Pregnant & Surviving the BBQ

Michele Zipp
Pregnancy
0

summer safetyBBQ tips for pregnantI went to two BBQs last weekend. One was at my sister's house and my husband manned the grill, so he made sure I got my organic beef burger cooked through without any pink. The other, though, has some undesirable meats cooking (I'm blaming my food aversions) and just the smell of the char made me want to toss my cookies. 

But I'm learning about some safer choices for pregnant women when it comes to BBQ.

Pregnant women are more susceptible to food poisoning, which you can get from raw or undercooked meat. While we can get really sick from things like E. Coli and  salmonella, it won't transfer to the placenta. Still, no one wants to be a sick mama -- that's not good for anybody.

Here are some BBQ tips:

  • Frozen food should be thoroughly thawed before cooking.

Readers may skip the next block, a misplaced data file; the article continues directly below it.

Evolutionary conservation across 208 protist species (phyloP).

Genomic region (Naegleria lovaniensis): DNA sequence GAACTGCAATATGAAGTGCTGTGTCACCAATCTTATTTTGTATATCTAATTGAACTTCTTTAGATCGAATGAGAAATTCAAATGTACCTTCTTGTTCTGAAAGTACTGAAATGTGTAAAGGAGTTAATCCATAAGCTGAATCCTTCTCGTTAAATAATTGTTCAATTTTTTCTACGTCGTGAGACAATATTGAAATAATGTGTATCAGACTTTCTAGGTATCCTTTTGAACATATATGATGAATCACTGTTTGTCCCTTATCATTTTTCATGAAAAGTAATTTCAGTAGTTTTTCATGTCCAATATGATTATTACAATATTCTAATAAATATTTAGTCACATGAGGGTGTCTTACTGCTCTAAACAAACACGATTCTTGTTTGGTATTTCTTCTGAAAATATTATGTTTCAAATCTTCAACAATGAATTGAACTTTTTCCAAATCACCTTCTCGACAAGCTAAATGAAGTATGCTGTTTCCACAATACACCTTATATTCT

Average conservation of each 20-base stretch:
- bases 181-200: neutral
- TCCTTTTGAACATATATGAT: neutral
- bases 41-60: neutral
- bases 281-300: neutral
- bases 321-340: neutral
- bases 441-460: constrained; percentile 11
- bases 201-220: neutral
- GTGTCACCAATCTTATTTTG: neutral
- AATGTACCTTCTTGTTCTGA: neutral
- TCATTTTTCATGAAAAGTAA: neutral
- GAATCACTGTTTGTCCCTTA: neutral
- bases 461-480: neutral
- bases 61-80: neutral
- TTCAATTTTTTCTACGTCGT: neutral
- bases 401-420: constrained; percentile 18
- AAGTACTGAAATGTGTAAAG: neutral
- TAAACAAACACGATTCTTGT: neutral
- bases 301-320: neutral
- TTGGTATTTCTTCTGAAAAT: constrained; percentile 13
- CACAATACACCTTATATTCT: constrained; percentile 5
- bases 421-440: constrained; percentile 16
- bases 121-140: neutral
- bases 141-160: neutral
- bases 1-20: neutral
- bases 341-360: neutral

• Store raw meat carefully (on lowest shelf) so the juices don't drip onto other foods, contaminating them.
  • Don't cross contaminate your plates and utensils. The plate the raw meat came out on should be washed. Get a new clean plate for the cooked meat.
  • Healthy Bump has an article that suggests to cook meat in oven, then transfer to the BBQ at the end for taste. This is because "well done meat cooked at high temperatures forms carcinogens such as PAHs (polycyclic aromatic hydrocarbons) and HCAs (heterocyclicamines) on the surface or within the meat. One way to protect against this reaction is to half bake meats in the oven and then transfer immediately to the grill, cooking over a lower heat, and cutting off fatty, burned or charred portions before serving. Another technique to avoid charred meats is to cook them in foil pouches over low heat on the grill, which traps in moisture and flavor without burning."
  • Make sure any fresh or cooked food is not left outside for more than 2 hours (1 hour if the temperature is over 90 degrees) or it will spoil.

Have any other BBQ tips for expecting moms?

 

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